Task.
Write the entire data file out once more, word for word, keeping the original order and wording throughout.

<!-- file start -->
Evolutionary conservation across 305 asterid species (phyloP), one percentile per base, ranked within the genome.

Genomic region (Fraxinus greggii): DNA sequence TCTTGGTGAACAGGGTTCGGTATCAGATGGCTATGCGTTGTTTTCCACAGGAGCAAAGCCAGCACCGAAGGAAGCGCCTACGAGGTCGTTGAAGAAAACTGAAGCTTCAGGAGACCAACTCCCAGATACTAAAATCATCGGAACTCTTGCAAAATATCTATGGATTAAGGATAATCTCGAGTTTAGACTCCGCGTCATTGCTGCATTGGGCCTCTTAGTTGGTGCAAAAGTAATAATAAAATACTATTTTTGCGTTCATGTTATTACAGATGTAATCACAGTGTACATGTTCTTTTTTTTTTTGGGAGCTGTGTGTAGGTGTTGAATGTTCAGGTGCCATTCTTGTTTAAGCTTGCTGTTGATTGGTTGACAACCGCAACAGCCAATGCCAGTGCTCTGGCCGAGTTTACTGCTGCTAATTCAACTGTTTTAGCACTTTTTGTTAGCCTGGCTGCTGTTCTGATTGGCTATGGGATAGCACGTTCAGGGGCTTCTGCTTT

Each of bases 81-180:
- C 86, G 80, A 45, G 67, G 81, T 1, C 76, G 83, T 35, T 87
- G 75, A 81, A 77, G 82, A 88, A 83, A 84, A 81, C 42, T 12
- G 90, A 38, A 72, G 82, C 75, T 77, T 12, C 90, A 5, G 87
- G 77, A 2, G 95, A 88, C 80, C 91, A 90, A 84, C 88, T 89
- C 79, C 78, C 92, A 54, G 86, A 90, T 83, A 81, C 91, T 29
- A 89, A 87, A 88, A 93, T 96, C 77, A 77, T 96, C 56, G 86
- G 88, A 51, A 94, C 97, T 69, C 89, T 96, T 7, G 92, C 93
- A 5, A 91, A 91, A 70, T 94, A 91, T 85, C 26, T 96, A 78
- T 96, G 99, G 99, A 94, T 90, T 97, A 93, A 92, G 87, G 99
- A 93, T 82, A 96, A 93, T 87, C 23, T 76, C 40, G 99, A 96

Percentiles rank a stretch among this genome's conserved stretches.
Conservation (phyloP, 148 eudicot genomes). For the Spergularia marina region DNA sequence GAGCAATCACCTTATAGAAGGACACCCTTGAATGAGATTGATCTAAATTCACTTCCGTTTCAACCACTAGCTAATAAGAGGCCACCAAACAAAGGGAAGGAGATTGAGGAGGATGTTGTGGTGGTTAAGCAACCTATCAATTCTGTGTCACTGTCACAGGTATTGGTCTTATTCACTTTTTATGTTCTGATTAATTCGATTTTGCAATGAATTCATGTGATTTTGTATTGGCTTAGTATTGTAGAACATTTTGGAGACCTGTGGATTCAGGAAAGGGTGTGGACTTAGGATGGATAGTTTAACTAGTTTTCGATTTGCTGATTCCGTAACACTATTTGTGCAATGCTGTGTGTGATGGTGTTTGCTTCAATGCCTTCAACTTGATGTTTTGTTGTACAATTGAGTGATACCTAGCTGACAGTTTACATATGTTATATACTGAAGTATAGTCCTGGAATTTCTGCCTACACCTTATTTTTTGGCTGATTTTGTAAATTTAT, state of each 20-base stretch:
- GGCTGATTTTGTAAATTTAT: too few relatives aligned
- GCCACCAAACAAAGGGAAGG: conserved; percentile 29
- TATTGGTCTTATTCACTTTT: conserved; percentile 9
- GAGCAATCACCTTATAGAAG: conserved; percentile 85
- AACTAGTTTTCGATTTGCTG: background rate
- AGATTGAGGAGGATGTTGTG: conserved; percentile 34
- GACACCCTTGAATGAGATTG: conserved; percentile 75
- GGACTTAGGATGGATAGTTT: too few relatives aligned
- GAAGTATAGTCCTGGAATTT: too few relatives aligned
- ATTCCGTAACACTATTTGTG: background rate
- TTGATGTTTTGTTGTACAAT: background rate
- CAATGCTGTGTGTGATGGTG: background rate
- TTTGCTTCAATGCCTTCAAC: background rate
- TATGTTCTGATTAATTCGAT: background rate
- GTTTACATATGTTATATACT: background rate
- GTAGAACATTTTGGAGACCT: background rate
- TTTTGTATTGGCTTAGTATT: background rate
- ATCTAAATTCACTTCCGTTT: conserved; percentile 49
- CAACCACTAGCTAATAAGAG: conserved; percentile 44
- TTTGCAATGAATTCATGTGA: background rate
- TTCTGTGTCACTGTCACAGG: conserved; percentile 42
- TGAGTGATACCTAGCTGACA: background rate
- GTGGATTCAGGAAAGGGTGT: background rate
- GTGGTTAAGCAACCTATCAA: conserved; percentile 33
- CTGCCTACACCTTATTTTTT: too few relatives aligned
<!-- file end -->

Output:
Evolutionary conservation across 305 asterid species (phyloP), one percentile per base, ranked within the genome.

Genomic region (Fraxinus greggii): DNA sequence TCTTGGTGAACAGGGTTCGGTATCAGATGGCTATGCGTTGTTTTCCACAGGAGCAAAGCCAGCACCGAAGGAAGCGCCTACGAGGTCGTTGAAGAAAACTGAAGCTTCAGGAGACCAACTCCCAGATACTAAAATCATCGGAACTCTTGCAAAATATCTATGGATTAAGGATAATCTCGAGTTTAGACTCCGCGTCATTGCTGCATTGGGCCTCTTAGTTGGTGCAAAAGTAATAATAAAATACTATTTTTGCGTTCATGTTATTACAGATGTAATCACAGTGTACATGTTCTTTTTTTTTTTGGGAGCTGTGTGTAGGTGTTGAATGTTCAGGTGCCATTCTTGTTTAAGCTTGCTGTTGATTGGTTGACAACCGCAACAGCCAATGCCAGTGCTCTGGCCGAGTTTACTGCTGCTAATTCAACTGTTTTAGCACTTTTTGTTAGCCTGGCTGCTGTTCTGATTGGCTATGGGATAGCACGTTCAGGGGCTTCTGCTTT

Each of bases 81-180:
- C 86, G 80, A 45, G 67, G 81, T 1, C 76, G 83, T 35, T 87
- G 75, A 81, A 77, G 82, A 88, A 83, A 84, A 81, C 42, T 12
- G 90, A 38, A 72, G 82, C 75, T 77, T 12, C 90, A 5, G 87
- G 77, A 2, G 95, A 88, C 80, C 91, A 90, A 84, C 88, T 89
- C 79, C 78, C 92, A 54, G 86, A 90, T 83, A 81, C 91, T 29
- A 89, A 87, A 88, A 93, T 96, C 77, A 77, T 96, C 56, G 86
- G 88, A 51, A 94, C 97, T 69, C 89, T 96, T 7, G 92, C 93
- A 5, A 91, A 91, A 70, T 94, A 91, T 85, C 26, T 96, A 78
- T 96, G 99, G 99, A 94, T 90, T 97, A 93, A 92, G 87, G 99
- A 93, T 82, A 96, A 93, T 87, C 23, T 76, C 40, G 99, A 96

Percentiles rank a stretch among this genome's conserved stretches.
Conservation (phyloP, 148 eudicot genomes). For the Spergularia marina region DNA sequence GAGCAATCACCTTATAGAAGGACACCCTTGAATGAGATTGATCTAAATTCACTTCCGTTTCAACCACTAGCTAATAAGAGGCCACCAAACAAAGGGAAGGAGATTGAGGAGGATGTTGTGGTGGTTAAGCAACCTATCAATTCTGTGTCACTGTCACAGGTATTGGTCTTATTCACTTTTTATGTTCTGATTAATTCGATTTTGCAATGAATTCATGTGATTTTGTATTGGCTTAGTATTGTAGAACATTTTGGAGACCTGTGGATTCAGGAAAGGGTGTGGACTTAGGATGGATAGTTTAACTAGTTTTCGATTTGCTGATTCCGTAACACTATTTGTGCAATGCTGTGTGTGATGGTGTTTGCTTCAATGCCTTCAACTTGATGTTTTGTTGTACAATTGAGTGATACCTAGCTGACAGTTTACATATGTTATATACTGAAGTATAGTCCTGGAATTTCTGCCTACACCTTATTTTTTGGCTGATTTTGTAAATTTAT, state of each 20-base stretch:
- GGCTGATTTTGTAAATTTAT: too few relatives aligned
- GCCACCAAACAAAGGGAAGG: conserved; percentile 29
- TATTGGTCTTATTCACTTTT: conserved; percentile 9
- GAGCAATCACCTTATAGAAG: conserved; percentile 85
- AACTAGTTTTCGATTTGCTG: background rate
- AGATTGAGGAGGATGTTGTG: conserved; percentile 34
- GACACCCTTGAATGAGATTG: conserved; percentile 75
- GGACTTAGGATGGATAGTTT: too few relatives aligned
- GAAGTATAGTCCTGGAATTT: too few relatives aligned
- ATTCCGTAACACTATTTGTG: background rate
- TTGATGTTTTGTTGTACAAT: background rate
- CAATGCTGTGTGTGATGGTG: background rate
- TTTGCTTCAATGCCTTCAAC: background rate
- TATGTTCTGATTAATTCGAT: background rate
- GTTTACATATGTTATATACT: background rate
- GTAGAACATTTTGGAGACCT: background rate
- TTTTGTATTGGCTTAGTATT: background rate
- ATCTAAATTCACTTCCGTTT: conserved; percentile 49
- CAACCACTAGCTAATAAGAG: conserved; percentile 44
- TTTGCAATGAATTCATGTGA: background rate
- TTCTGTGTCACTGTCACAGG: conserved; percentile 42
- TGAGTGATACCTAGCTGACA: background rate
- GTGGATTCAGGAAAGGGTGT: background rate
- GTGGTTAAGCAACCTATCAA: conserved; percentile 33
- CTGCCTACACCTTATTTTTT: too few relatives aligned